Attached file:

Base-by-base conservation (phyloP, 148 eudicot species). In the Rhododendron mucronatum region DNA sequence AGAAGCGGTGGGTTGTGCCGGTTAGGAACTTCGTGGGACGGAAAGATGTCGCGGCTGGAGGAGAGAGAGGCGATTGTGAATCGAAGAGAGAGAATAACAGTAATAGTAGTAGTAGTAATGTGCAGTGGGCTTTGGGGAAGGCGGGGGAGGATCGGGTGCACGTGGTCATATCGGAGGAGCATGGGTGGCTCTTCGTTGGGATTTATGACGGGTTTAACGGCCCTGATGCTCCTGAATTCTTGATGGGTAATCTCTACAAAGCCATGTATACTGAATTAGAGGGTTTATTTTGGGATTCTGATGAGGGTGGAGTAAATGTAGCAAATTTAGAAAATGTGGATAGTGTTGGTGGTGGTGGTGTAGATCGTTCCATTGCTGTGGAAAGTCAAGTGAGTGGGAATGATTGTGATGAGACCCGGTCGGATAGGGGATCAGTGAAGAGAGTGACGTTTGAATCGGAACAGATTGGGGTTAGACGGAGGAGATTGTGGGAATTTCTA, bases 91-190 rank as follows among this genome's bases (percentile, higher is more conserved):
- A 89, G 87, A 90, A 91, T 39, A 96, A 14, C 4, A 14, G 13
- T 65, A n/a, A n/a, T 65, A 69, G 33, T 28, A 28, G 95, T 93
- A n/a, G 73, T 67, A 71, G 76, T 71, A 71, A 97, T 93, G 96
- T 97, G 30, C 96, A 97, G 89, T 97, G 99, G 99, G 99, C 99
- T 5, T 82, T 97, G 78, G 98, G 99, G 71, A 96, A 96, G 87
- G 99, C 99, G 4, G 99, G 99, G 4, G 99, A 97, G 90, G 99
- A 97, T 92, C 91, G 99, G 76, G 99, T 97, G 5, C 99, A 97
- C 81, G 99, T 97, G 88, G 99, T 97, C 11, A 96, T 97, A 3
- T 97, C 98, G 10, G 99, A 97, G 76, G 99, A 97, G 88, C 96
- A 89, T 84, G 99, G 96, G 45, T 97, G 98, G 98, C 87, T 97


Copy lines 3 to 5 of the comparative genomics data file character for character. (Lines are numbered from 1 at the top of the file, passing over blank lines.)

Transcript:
- T 65, A n/a, A n/a, T 65, A 69, G 33, T 28, A 28, G 95, T 93
- A n/a, G 73, T 67, A 71, G 76, T 71, A 71, A 97, T 93, G 96
- T 97, G 30, C 96, A 97, G 89, T 97, G 99, G 99, G 99, C 99